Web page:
SALSA, meanwhile, is perhaps less contentious than VALID as it enjoys broad support within the lab industry and has seen relatively little opposition from other quarters, but the bill could have trouble passing due to the aforementioned pay-fors.
Additionally complicating matters is the fact that while, according to a preliminary score from the Congressional Budget Office, SALSA is projected to cost around $6 billion over ten years, simply delaying the scheduled PAMA cuts by a year — as Congress has done the previous three years — is projected to save $730 million according to the CBO analysis, which could further incentivize lawmakers to opt for the latter move.
“We are pushing very hard on SALSA,” Van Meter said. “We are really hopeful.”
Van Meter also linked SALSA to the potential passage of VALID, noting that if the latter bill passes it “will be a complicated and heavy lift for the clinical laboratory industry, and ensuring [through SALSA] that the resources are there to implement it is absolutely critical.”
Van Meter said she is “confident there will be relief for clinical laboratories” in the end-of-year package, be it through passage of SALSA or another temporary delay of the scheduled PAMA cuts.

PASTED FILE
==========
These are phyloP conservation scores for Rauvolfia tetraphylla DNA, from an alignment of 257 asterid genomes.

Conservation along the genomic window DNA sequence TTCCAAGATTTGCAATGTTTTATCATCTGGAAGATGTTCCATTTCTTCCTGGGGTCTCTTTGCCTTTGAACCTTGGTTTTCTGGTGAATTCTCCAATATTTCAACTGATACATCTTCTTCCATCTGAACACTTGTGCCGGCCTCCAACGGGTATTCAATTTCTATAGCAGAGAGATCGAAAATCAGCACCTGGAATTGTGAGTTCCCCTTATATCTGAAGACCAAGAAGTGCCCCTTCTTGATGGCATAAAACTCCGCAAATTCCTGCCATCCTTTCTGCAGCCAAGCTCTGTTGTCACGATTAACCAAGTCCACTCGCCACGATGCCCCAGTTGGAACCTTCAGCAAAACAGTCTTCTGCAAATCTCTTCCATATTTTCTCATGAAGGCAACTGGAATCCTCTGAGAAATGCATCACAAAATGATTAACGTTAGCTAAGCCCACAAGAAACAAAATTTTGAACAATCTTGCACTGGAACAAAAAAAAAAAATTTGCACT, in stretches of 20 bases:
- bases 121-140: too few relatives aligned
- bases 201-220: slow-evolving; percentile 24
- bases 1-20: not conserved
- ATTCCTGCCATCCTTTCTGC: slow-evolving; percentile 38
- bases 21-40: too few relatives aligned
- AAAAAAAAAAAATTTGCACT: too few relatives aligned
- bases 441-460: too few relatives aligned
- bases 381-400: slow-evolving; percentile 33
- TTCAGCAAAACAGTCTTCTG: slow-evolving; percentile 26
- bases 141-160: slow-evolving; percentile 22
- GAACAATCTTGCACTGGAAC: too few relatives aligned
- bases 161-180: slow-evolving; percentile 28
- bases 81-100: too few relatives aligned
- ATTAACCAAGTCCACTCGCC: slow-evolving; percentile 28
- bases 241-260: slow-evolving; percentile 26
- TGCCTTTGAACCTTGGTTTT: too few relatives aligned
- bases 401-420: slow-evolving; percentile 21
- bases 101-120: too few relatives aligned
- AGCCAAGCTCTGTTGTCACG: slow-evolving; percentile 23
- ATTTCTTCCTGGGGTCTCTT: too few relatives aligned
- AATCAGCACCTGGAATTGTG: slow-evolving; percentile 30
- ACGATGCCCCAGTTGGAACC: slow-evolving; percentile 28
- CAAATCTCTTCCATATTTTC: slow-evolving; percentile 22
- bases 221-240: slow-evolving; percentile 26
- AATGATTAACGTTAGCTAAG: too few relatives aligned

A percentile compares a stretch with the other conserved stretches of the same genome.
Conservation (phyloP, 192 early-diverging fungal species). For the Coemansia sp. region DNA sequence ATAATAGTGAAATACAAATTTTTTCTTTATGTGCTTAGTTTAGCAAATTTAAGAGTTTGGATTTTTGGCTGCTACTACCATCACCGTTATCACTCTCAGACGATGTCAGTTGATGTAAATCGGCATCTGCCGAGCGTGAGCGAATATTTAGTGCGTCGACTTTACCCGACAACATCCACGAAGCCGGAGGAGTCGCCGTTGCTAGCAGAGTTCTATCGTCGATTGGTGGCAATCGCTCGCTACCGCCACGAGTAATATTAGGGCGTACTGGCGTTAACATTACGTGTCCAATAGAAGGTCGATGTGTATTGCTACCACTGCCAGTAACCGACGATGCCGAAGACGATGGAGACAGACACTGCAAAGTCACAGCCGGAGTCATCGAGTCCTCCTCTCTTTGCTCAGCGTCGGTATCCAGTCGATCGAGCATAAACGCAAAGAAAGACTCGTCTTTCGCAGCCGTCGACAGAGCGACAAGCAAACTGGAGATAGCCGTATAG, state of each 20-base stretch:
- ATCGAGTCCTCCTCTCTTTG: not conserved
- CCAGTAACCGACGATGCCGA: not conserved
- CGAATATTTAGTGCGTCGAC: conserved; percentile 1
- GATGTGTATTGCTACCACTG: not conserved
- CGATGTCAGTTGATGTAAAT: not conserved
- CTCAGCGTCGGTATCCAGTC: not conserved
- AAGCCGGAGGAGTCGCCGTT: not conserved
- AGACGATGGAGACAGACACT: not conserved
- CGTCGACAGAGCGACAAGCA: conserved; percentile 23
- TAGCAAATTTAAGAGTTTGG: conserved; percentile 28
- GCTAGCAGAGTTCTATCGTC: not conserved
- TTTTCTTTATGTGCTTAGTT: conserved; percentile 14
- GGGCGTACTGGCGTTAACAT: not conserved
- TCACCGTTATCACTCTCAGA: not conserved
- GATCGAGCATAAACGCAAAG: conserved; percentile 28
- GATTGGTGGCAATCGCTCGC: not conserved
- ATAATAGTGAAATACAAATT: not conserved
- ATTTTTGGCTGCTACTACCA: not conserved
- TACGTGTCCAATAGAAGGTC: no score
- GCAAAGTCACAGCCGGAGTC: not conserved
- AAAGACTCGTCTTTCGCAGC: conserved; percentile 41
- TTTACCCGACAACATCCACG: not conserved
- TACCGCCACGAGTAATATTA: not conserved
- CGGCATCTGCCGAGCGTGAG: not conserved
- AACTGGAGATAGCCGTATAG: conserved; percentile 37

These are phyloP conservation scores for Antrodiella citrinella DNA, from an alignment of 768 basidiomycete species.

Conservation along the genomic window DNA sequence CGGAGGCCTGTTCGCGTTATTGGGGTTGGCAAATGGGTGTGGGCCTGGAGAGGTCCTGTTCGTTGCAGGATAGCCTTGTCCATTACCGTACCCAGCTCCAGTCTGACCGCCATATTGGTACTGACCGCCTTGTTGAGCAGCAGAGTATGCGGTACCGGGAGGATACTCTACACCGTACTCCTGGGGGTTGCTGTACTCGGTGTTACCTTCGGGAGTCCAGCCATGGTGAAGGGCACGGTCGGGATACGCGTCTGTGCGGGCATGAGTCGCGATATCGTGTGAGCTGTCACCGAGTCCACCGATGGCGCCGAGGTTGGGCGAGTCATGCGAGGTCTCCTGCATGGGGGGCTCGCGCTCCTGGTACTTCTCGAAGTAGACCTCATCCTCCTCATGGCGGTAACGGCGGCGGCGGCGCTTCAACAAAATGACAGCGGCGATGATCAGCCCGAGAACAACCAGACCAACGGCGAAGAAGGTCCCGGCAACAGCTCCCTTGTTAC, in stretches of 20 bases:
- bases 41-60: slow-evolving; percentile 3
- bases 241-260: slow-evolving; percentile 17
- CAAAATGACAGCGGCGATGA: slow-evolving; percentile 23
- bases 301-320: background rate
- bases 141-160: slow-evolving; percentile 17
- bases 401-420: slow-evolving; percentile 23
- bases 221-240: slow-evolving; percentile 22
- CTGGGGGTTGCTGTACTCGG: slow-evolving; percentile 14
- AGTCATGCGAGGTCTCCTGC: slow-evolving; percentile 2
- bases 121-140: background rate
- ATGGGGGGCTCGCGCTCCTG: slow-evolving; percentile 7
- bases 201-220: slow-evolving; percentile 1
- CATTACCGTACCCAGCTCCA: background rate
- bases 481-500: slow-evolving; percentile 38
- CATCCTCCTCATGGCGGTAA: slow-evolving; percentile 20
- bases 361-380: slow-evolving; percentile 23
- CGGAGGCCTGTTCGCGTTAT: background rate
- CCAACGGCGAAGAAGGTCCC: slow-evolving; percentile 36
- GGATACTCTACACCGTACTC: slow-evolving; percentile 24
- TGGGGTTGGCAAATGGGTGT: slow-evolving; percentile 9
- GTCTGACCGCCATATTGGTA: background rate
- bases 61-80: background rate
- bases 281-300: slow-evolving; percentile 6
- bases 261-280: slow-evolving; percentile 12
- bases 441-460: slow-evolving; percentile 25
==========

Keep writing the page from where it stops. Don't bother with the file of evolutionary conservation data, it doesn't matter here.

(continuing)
This echoes comments by others in the industry. In November, for instance, David Nichols, president and founder of lab services consulting firm Nichols Management Group, told 360Dx that nearly all his clients expected Congress to address the looming cuts in some fashion.
“I don’t know of anyone who thinks we are going to get a 15 percent cut [as called for under PAMA] in January,” he said. “Stranger things have happened, but if I had to bet, I would say there is a 5 percent chance that we will get that haircut.”
“I don’t know if we’re going to be able to get SALSA into some legislation that passes this year,” said Matthew Schulze, director, Center for Public Policy at the ASCP.
“In which case, I would be happy to take the next best thing,” he said, noting that he and ASCP likewise expect another temporary delay if SALSA does not pass.